How renting a car on holiday in Europe has soared by 500% since 2019
Car hire costs in European holiday hotspots soared by more than 500% since before pandemic, research reveals amid fears rocketing prices are making family getaways unaffordable
- Brits bound for tourist hotspots warned to brace for huge rise in car rental costs
- Hiring a car in Ireland has soared from £104 in 2019 to well over £650 in 2022
- Portugal recorded the second highest rise on record, up to £339 from £100
Holidaymakers heading to popular hotspots across Europe and North America were warned to brace for a staggering rise in the cost of hiring a car while abroad.
Experts say Brits bound for a summer of sun on the continent must be vigilant to the hidden costs of car rental, with some destinations seeing price hikes of over 500%.
The cost of hiring a car in Ireland this summer has risen from £104 (in 2019) to £679 – an increase of 551 per cent compared to pre-pandemic levels.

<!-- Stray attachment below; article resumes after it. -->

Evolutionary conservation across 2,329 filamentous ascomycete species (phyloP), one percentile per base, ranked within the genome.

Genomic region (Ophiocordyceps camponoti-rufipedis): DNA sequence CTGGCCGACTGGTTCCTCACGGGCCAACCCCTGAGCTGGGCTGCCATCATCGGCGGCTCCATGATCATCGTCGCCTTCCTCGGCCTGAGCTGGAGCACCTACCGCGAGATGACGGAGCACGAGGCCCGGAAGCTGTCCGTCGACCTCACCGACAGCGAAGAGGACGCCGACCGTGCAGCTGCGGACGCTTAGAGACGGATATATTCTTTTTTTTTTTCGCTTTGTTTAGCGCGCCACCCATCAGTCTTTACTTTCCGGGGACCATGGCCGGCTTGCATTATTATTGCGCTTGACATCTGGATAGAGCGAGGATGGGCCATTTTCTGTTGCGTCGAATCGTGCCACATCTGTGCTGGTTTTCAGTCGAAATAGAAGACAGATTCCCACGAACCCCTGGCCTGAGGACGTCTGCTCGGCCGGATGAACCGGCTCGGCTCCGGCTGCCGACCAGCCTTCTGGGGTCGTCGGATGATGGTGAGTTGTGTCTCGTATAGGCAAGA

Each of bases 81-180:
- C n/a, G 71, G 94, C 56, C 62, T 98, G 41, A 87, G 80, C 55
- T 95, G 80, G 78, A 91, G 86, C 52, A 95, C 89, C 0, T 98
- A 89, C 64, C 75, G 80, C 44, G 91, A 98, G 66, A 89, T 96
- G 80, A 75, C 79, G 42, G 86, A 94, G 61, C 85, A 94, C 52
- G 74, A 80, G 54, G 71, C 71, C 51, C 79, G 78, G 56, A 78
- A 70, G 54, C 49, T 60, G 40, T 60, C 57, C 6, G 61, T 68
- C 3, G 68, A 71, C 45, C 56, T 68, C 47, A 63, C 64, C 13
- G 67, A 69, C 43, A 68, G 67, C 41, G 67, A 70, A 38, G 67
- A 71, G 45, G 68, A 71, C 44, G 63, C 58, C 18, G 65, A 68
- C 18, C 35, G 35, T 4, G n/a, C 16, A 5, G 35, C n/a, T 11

Portugal recorded the second highest rise in car hire costs, with renting a small car now costing £339 – soaring 239 per cent compared to 2019 (£100).
And among the 10 most-searched for countries in June, the cost of car hire has more than doubled in three years, according to comparison website Ice Travel Group.
Holidaymakers heading to popular tourist hotspots across Europe and North America were warned to brace for a staggering rise in the cost of hiring a car while abroad
The developments come as a fresh blow to sun-seeking Brits, who have already endured a summer of travel hell with more expensive flights and airports cancelling thousands of trips at the last minute.
Ed Sharp, of Ice Travel Group, told the Telegraph the most important factor behind the rise in car hire costs was a global shortage of microchips, which has in turn led to a downturn in the number of cars being produced.
Mr Sharp encourages holidaymakers to target deals in ‘mass market destinations’, where pricing is expected to be more competitive.
Other recommendations include avoiding island destinations where rental companies face the logistical challenge of moving their fleets over water.
Consumer campaigner Frank Brehany said: ‘If people book flights and think they can take a chance on car hire they will be badly surprised.
‘Travel won’t be back to normal until 2023 or 2024. Book at the earliest possible time, because I suspect the prices now will be the best you will get.’